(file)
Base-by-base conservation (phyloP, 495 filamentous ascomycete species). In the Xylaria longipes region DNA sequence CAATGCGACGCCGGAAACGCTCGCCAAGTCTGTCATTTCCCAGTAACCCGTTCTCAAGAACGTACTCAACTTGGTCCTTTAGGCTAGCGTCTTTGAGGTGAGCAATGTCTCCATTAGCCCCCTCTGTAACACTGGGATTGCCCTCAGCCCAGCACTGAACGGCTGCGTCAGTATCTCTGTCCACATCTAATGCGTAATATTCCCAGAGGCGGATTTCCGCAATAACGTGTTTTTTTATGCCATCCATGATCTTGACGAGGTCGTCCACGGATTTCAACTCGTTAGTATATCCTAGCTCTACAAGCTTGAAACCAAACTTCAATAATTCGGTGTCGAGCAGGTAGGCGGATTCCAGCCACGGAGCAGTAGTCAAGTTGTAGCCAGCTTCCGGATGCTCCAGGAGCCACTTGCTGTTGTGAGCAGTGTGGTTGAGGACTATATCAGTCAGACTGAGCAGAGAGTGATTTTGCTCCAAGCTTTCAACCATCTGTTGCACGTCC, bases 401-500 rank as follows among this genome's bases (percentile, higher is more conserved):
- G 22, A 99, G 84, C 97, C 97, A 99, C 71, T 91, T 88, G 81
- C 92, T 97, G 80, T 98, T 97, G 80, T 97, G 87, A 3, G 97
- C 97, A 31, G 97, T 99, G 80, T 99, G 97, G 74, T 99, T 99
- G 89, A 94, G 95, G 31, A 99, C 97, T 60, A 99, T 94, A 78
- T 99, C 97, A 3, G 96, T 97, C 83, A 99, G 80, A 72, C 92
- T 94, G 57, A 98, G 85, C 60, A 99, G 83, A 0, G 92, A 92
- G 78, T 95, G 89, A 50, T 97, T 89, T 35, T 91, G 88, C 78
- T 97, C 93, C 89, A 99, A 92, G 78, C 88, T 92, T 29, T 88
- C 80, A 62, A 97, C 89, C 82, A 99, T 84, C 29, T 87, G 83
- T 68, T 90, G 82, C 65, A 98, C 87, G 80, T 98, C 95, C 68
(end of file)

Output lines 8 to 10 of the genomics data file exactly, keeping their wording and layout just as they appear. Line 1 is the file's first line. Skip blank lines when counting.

- G 78, T 95, G 89, A 50, T 97, T 89, T 35, T 91, G 88, C 78
- T 97, C 93, C 89, A 99, A 92, G 78, C 88, T 92, T 29, T 88
- C 80, A 62, A 97, C 89, C 82, A 99, T 84, C 29, T 87, G 83